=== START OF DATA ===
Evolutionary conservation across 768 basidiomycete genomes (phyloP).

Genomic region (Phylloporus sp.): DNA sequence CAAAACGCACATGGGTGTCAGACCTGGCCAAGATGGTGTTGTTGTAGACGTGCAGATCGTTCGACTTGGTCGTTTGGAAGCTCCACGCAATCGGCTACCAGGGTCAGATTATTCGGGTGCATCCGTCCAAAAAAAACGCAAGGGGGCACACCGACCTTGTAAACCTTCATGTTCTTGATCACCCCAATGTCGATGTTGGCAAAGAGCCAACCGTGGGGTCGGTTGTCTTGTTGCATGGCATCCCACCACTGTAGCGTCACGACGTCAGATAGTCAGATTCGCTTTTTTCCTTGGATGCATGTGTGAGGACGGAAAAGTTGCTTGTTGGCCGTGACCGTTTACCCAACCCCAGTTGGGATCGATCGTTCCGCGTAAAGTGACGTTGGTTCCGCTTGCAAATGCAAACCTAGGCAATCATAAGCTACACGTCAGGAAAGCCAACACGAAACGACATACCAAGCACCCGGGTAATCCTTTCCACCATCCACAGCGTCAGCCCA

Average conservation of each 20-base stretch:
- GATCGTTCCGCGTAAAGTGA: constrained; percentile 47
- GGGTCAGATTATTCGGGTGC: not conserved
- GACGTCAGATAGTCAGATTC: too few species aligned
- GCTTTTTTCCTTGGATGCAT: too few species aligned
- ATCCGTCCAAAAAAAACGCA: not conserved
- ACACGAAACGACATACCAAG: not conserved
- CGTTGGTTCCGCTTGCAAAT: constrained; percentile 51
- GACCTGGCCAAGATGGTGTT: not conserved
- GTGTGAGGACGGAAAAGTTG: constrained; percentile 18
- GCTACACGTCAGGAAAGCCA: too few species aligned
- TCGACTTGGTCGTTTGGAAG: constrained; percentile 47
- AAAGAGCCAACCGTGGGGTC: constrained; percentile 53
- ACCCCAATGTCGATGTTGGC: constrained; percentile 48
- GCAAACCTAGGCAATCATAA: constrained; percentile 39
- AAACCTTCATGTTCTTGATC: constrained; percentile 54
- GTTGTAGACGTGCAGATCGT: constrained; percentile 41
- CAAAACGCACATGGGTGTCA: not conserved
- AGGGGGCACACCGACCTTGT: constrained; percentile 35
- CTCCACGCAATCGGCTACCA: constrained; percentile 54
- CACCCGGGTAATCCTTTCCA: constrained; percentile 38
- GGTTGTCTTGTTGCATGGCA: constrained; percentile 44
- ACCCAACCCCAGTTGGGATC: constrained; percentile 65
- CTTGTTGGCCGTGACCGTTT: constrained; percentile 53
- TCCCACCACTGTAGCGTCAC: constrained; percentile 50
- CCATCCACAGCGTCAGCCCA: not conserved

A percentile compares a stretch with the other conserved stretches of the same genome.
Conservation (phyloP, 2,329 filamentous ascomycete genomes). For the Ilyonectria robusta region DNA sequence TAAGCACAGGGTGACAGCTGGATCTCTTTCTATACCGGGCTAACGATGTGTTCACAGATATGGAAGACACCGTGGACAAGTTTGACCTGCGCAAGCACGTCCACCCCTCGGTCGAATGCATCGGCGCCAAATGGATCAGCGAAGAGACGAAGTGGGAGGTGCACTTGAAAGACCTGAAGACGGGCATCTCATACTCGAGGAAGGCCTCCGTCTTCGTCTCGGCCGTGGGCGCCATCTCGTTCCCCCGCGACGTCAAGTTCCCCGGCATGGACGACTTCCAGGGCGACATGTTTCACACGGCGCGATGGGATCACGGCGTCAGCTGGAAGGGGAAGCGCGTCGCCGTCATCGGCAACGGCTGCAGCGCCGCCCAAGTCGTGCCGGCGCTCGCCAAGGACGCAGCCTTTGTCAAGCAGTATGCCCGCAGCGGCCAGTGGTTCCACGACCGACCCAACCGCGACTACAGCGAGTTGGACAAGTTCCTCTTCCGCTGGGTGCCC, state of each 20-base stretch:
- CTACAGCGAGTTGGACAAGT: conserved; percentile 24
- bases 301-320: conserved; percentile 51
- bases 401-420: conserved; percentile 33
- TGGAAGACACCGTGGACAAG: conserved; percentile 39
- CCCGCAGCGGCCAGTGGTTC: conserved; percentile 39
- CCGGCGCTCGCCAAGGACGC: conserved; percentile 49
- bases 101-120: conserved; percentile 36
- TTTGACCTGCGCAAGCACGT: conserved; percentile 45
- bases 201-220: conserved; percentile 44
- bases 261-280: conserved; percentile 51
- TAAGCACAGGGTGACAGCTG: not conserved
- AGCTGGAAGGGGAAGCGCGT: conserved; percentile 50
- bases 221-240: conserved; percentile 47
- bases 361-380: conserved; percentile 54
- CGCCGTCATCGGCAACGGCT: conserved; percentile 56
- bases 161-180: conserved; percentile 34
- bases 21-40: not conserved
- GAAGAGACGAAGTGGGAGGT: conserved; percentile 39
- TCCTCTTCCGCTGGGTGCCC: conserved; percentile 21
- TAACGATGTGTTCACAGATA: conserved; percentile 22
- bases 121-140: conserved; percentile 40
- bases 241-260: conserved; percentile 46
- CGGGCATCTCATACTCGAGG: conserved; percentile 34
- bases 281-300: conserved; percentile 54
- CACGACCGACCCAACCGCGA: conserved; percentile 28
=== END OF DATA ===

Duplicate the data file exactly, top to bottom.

Evolutionary conservation across 768 basidiomycete genomes (phyloP).

Genomic region (Phylloporus sp.): DNA sequence CAAAACGCACATGGGTGTCAGACCTGGCCAAGATGGTGTTGTTGTAGACGTGCAGATCGTTCGACTTGGTCGTTTGGAAGCTCCACGCAATCGGCTACCAGGGTCAGATTATTCGGGTGCATCCGTCCAAAAAAAACGCAAGGGGGCACACCGACCTTGTAAACCTTCATGTTCTTGATCACCCCAATGTCGATGTTGGCAAAGAGCCAACCGTGGGGTCGGTTGTCTTGTTGCATGGCATCCCACCACTGTAGCGTCACGACGTCAGATAGTCAGATTCGCTTTTTTCCTTGGATGCATGTGTGAGGACGGAAAAGTTGCTTGTTGGCCGTGACCGTTTACCCAACCCCAGTTGGGATCGATCGTTCCGCGTAAAGTGACGTTGGTTCCGCTTGCAAATGCAAACCTAGGCAATCATAAGCTACACGTCAGGAAAGCCAACACGAAACGACATACCAAGCACCCGGGTAATCCTTTCCACCATCCACAGCGTCAGCCCA

Average conservation of each 20-base stretch:
- GATCGTTCCGCGTAAAGTGA: constrained; percentile 47
- GGGTCAGATTATTCGGGTGC: not conserved
- GACGTCAGATAGTCAGATTC: too few species aligned
- GCTTTTTTCCTTGGATGCAT: too few species aligned
- ATCCGTCCAAAAAAAACGCA: not conserved
- ACACGAAACGACATACCAAG: not conserved
- CGTTGGTTCCGCTTGCAAAT: constrained; percentile 51
- GACCTGGCCAAGATGGTGTT: not conserved
- GTGTGAGGACGGAAAAGTTG: constrained; percentile 18
- GCTACACGTCAGGAAAGCCA: too few species aligned
- TCGACTTGGTCGTTTGGAAG: constrained; percentile 47
- AAAGAGCCAACCGTGGGGTC: constrained; percentile 53
- ACCCCAATGTCGATGTTGGC: constrained; percentile 48
- GCAAACCTAGGCAATCATAA: constrained; percentile 39
- AAACCTTCATGTTCTTGATC: constrained; percentile 54
- GTTGTAGACGTGCAGATCGT: constrained; percentile 41
- CAAAACGCACATGGGTGTCA: not conserved
- AGGGGGCACACCGACCTTGT: constrained; percentile 35
- CTCCACGCAATCGGCTACCA: constrained; percentile 54
- CACCCGGGTAATCCTTTCCA: constrained; percentile 38
- GGTTGTCTTGTTGCATGGCA: constrained; percentile 44
- ACCCAACCCCAGTTGGGATC: constrained; percentile 65
- CTTGTTGGCCGTGACCGTTT: constrained; percentile 53
- TCCCACCACTGTAGCGTCAC: constrained; percentile 50
- CCATCCACAGCGTCAGCCCA: not conserved

A percentile compares a stretch with the other conserved stretches of the same genome.
Conservation (phyloP, 2,329 filamentous ascomycete genomes). For the Ilyonectria robusta region DNA sequence TAAGCACAGGGTGACAGCTGGATCTCTTTCTATACCGGGCTAACGATGTGTTCACAGATATGGAAGACACCGTGGACAAGTTTGACCTGCGCAAGCACGTCCACCCCTCGGTCGAATGCATCGGCGCCAAATGGATCAGCGAAGAGACGAAGTGGGAGGTGCACTTGAAAGACCTGAAGACGGGCATCTCATACTCGAGGAAGGCCTCCGTCTTCGTCTCGGCCGTGGGCGCCATCTCGTTCCCCCGCGACGTCAAGTTCCCCGGCATGGACGACTTCCAGGGCGACATGTTTCACACGGCGCGATGGGATCACGGCGTCAGCTGGAAGGGGAAGCGCGTCGCCGTCATCGGCAACGGCTGCAGCGCCGCCCAAGTCGTGCCGGCGCTCGCCAAGGACGCAGCCTTTGTCAAGCAGTATGCCCGCAGCGGCCAGTGGTTCCACGACCGACCCAACCGCGACTACAGCGAGTTGGACAAGTTCCTCTTCCGCTGGGTGCCC, state of each 20-base stretch:
- CTACAGCGAGTTGGACAAGT: conserved; percentile 24
- bases 301-320: conserved; percentile 51
- bases 401-420: conserved; percentile 33
- TGGAAGACACCGTGGACAAG: conserved; percentile 39
- CCCGCAGCGGCCAGTGGTTC: conserved; percentile 39
- CCGGCGCTCGCCAAGGACGC: conserved; percentile 49
- bases 101-120: conserved; percentile 36
- TTTGACCTGCGCAAGCACGT: conserved; percentile 45
- bases 201-220: conserved; percentile 44
- bases 261-280: conserved; percentile 51
- TAAGCACAGGGTGACAGCTG: not conserved
- AGCTGGAAGGGGAAGCGCGT: conserved; percentile 50
- bases 221-240: conserved; percentile 47
- bases 361-380: conserved; percentile 54
- CGCCGTCATCGGCAACGGCT: conserved; percentile 56
- bases 161-180: conserved; percentile 34
- bases 21-40: not conserved
- GAAGAGACGAAGTGGGAGGT: conserved; percentile 39
- TCCTCTTCCGCTGGGTGCCC: conserved; percentile 21
- TAACGATGTGTTCACAGATA: conserved; percentile 22
- bases 121-140: conserved; percentile 40
- bases 241-260: conserved; percentile 46
- CGGGCATCTCATACTCGAGG: conserved; percentile 34
- bases 281-300: conserved; percentile 54
- CACGACCGACCCAACCGCGA: conserved; percentile 28